Is a deal near for a cease-fire in Gaza and some kind of exchange of hostages? The White House — and especially the US media — have flogged that narrative seemingly since October 8. The fact that the deal never materializes has not discouraged media outlets from hyping new leaks that suggest a deal is almost at hand.
Where are these outlets getting these leaks? Today’s appearance by Joe Biden gives us a pretty good idea, as well as the motivation involved:
President Joe on Monday said he believes a deal to secure the release of hostages being held by Hamas in Gaza is near.
After holding a ceremony to pardon two Thanksgiving turkeys, he was asked whether Israel and Hamas were close to a deal.
‘I believe, so,’ he said.
This comes two days after the Washington Post reported that Israel and Hamas had actually agreed to a cease-fire. This time, the purported terms involved a five-day cease-fire-in-place, during which Hamas would release its female and underage hostages in exchange for a similar number of Palestinian women held in Israeli prisons. There was only one problem with that report, which is that it was … utterly false:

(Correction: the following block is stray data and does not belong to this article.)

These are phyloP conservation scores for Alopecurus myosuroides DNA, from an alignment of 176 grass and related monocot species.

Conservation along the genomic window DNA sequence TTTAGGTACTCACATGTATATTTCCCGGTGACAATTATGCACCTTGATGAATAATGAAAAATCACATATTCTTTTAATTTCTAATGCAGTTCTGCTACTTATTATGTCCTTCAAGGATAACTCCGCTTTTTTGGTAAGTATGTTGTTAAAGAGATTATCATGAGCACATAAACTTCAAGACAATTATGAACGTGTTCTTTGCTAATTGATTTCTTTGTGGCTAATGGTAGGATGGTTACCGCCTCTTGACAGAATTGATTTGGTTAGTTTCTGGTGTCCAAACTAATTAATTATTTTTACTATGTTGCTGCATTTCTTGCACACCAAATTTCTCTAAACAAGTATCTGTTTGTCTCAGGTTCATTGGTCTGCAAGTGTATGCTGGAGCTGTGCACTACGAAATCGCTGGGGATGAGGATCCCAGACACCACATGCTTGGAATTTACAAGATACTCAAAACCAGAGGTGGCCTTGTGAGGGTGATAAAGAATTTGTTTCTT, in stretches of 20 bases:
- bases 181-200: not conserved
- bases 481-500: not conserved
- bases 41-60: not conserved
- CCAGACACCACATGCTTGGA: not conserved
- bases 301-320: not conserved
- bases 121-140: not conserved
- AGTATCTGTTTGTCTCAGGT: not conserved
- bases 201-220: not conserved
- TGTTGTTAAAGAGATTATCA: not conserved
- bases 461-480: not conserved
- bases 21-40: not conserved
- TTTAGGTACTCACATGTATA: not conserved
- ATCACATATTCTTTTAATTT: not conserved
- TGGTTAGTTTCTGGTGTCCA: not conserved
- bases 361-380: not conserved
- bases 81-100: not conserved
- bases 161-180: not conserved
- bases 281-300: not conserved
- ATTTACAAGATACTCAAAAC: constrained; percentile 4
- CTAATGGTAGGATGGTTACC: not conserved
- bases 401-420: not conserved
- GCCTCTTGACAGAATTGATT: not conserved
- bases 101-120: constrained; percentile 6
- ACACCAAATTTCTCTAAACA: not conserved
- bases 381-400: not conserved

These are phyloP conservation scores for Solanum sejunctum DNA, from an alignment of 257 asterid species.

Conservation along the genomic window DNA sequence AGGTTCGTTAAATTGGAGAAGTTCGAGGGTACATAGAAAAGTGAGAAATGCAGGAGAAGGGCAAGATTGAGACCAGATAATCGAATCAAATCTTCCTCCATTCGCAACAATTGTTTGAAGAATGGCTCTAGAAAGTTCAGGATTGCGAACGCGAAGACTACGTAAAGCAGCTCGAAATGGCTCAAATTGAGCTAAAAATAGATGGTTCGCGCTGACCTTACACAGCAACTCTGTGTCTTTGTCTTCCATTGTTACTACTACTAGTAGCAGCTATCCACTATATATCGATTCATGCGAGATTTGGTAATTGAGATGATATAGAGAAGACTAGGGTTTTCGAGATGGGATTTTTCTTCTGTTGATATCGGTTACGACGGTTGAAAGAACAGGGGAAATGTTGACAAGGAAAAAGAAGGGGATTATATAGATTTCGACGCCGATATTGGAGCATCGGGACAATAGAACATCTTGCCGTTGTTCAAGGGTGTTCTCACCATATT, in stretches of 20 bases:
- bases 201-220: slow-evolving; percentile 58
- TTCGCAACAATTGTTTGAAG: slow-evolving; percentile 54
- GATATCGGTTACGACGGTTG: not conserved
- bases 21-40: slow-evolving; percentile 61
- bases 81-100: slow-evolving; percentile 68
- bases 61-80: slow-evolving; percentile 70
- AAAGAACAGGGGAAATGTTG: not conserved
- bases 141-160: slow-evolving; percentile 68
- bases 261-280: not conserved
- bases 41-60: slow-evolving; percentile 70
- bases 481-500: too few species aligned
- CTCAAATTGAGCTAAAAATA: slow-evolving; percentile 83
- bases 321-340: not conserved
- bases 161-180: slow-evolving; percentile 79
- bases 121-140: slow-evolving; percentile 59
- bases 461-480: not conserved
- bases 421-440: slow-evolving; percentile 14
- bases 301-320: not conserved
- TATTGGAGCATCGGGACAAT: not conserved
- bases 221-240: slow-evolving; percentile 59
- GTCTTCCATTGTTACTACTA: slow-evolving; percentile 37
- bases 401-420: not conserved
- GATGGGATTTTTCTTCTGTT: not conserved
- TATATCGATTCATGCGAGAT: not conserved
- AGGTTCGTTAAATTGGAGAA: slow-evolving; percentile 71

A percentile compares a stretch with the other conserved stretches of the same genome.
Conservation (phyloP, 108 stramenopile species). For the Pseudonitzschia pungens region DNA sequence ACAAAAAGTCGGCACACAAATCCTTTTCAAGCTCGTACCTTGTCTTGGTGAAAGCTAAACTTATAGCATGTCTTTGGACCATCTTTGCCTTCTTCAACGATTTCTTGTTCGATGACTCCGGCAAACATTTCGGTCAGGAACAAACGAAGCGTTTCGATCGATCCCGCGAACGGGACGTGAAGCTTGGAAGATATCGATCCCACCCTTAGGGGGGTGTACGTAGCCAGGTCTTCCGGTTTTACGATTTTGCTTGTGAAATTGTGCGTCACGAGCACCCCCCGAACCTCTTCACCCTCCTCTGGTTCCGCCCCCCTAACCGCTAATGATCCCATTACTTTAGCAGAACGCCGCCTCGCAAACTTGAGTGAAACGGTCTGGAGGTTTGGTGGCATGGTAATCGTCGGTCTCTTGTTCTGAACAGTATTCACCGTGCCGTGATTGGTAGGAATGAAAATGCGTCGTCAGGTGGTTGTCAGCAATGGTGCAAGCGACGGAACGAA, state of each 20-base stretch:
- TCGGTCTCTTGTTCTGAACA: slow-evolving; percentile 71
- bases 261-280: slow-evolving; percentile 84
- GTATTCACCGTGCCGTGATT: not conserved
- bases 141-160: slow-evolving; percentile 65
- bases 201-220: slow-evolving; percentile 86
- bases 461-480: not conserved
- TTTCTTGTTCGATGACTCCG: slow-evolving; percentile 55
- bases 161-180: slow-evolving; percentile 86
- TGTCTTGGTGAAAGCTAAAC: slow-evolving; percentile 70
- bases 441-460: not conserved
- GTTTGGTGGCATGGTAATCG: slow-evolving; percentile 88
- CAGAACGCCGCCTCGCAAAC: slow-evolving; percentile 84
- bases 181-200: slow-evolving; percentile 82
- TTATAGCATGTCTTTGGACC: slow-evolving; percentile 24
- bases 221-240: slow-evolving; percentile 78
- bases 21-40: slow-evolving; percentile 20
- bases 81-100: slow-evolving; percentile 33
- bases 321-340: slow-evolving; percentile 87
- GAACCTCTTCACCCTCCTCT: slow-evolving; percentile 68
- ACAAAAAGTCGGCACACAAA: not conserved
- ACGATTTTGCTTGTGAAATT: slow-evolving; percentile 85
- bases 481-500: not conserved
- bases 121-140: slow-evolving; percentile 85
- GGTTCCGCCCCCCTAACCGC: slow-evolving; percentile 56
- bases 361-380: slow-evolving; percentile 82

Prime Minister Benjamin Netanyahu on Saturday said there was heavy international pressure against Israel’s war on Hamas, as he pledged to continue pressing the military campaign in Gaza until the terror group is overthrown and the hostages it seized are returned.
Speaking during a lengthy press conference, Netanyahu also dismissed “a lot of incorrect reports” about imminent agreements to free some or all of the roughly 240 people being held, adding that “as of now there is no deal.” He said that if a deal emerges the Israeli public will be updated.
The Washington Post then went back and “corrected” the piece, but only in walking back the status of the negotiations:
A previous version of this article, headline and accompanying news alert incorrectly characterized The Post’s reporting about the status of negotiations among Israel, Hamas and the United States to pause conflict for five days and free women and children held hostage in Gaza. The article stated that the parties had agreed to a tentative deal. In fact, Israel and Hamas were close to a U.S.-brokered agreement. The article has been corrected.
So who told them that the deal had been reached? It turns out to have been the White House:
“We’ve made some progress recently and have been working hard to advance this, but it remains a volatile situation,” an administration official said Saturday on condition of anonymity. After this article was initially published, National Security Council spokesperson Adrienne Watson tweeted that there was “no deal yet but we continue to work hard to get a deal.”